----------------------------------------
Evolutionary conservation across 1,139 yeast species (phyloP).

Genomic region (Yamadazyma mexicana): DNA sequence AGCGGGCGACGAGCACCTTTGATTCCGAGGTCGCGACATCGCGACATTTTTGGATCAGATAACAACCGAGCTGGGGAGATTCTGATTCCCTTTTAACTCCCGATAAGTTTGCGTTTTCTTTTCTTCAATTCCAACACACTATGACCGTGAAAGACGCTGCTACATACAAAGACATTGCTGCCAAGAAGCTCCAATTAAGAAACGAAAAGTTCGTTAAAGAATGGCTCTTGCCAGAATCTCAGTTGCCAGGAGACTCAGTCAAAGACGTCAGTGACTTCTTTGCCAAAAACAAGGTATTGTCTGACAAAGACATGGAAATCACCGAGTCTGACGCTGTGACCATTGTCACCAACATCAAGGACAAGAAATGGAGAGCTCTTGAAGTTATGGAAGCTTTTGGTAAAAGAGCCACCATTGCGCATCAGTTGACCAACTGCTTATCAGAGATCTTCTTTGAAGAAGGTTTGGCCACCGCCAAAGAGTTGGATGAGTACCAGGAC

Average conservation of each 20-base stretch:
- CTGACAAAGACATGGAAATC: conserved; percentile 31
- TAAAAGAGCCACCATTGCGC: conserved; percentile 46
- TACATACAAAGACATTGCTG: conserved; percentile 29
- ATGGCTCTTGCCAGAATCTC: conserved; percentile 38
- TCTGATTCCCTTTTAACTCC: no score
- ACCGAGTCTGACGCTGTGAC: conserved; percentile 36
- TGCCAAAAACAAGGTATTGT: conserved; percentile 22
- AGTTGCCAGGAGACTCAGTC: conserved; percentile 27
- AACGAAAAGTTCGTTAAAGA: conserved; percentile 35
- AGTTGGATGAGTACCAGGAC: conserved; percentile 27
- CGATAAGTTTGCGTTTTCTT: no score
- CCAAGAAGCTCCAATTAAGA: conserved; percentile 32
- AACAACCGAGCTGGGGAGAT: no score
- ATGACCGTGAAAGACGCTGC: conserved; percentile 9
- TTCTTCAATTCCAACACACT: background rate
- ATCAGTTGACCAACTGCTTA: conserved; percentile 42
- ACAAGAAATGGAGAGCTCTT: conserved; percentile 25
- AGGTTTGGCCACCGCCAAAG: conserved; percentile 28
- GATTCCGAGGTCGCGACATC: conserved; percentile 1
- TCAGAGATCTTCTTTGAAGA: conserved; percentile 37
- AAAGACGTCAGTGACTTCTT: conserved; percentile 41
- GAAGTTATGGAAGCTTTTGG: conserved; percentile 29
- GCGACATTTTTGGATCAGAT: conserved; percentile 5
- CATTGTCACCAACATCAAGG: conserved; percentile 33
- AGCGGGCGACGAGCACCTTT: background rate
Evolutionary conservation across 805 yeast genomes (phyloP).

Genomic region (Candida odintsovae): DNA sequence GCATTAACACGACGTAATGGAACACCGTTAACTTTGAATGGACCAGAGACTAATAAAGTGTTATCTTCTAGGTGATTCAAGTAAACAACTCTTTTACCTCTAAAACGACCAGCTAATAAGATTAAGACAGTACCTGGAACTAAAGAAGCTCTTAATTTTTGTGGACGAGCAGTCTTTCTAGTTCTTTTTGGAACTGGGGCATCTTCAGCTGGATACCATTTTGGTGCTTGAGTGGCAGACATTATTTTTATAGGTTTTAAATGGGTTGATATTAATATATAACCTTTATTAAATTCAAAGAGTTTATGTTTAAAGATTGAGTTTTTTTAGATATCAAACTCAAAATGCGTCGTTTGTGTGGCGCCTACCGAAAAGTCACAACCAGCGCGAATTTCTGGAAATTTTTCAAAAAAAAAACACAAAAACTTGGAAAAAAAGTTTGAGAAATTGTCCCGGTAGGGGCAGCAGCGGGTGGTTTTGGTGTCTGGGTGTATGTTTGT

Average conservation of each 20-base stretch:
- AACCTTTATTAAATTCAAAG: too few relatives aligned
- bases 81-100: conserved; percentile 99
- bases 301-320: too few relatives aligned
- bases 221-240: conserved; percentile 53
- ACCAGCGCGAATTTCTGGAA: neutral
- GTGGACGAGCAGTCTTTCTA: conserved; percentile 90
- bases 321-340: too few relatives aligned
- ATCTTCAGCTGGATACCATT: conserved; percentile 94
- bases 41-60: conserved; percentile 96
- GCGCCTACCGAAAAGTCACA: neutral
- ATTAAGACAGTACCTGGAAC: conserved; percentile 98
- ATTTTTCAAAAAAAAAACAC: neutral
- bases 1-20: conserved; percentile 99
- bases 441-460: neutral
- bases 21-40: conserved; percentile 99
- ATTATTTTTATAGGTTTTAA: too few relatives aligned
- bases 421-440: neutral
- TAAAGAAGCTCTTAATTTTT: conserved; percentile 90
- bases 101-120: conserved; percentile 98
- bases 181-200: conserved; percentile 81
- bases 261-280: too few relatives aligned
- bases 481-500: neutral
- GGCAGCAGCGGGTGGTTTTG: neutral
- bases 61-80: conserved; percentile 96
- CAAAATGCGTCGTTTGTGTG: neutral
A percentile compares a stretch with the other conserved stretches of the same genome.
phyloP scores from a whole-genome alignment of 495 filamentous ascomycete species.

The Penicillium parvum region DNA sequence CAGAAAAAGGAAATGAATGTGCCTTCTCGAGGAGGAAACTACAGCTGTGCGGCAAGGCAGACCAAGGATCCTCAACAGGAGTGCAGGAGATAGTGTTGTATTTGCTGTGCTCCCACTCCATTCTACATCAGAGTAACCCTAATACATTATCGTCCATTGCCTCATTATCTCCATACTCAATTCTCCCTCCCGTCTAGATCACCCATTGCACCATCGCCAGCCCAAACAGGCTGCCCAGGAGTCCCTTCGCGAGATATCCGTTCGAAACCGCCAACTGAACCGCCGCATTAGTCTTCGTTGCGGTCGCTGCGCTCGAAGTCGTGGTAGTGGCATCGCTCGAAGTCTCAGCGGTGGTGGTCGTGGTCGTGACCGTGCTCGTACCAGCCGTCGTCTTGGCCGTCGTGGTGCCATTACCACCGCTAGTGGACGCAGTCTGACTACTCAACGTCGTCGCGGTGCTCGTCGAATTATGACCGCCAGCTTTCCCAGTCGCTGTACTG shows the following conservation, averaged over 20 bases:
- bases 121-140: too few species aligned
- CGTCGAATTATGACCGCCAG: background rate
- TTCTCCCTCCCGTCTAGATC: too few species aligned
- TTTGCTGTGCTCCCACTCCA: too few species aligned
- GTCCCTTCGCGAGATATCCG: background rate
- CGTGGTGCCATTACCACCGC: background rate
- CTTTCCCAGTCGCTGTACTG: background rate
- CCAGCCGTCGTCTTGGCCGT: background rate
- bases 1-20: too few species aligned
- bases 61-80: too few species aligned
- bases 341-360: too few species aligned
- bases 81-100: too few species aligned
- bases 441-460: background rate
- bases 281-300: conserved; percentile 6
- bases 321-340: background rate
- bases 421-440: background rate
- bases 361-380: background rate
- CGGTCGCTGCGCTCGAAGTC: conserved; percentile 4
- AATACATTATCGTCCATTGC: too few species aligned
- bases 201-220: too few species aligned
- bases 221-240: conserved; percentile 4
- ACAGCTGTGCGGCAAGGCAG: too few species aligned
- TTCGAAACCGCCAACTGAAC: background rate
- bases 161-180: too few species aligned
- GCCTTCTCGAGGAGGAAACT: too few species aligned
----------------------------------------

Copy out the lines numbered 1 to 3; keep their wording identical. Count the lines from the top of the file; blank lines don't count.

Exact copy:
Evolutionary conservation across 1,139 yeast species (phyloP).

Genomic region (Yamadazyma mexicana): DNA sequence AGCGGGCGACGAGCACCTTTGATTCCGAGGTCGCGACATCGCGACATTTTTGGATCAGATAACAACCGAGCTGGGGAGATTCTGATTCCCTTTTAACTCCCGATAAGTTTGCGTTTTCTTTTCTTCAATTCCAACACACTATGACCGTGAAAGACGCTGCTACATACAAAGACATTGCTGCCAAGAAGCTCCAATTAAGAAACGAAAAGTTCGTTAAAGAATGGCTCTTGCCAGAATCTCAGTTGCCAGGAGACTCAGTCAAAGACGTCAGTGACTTCTTTGCCAAAAACAAGGTATTGTCTGACAAAGACATGGAAATCACCGAGTCTGACGCTGTGACCATTGTCACCAACATCAAGGACAAGAAATGGAGAGCTCTTGAAGTTATGGAAGCTTTTGGTAAAAGAGCCACCATTGCGCATCAGTTGACCAACTGCTTATCAGAGATCTTCTTTGAAGAAGGTTTGGCCACCGCCAAAGAGTTGGATGAGTACCAGGAC

Average conservation of each 20-base stretch: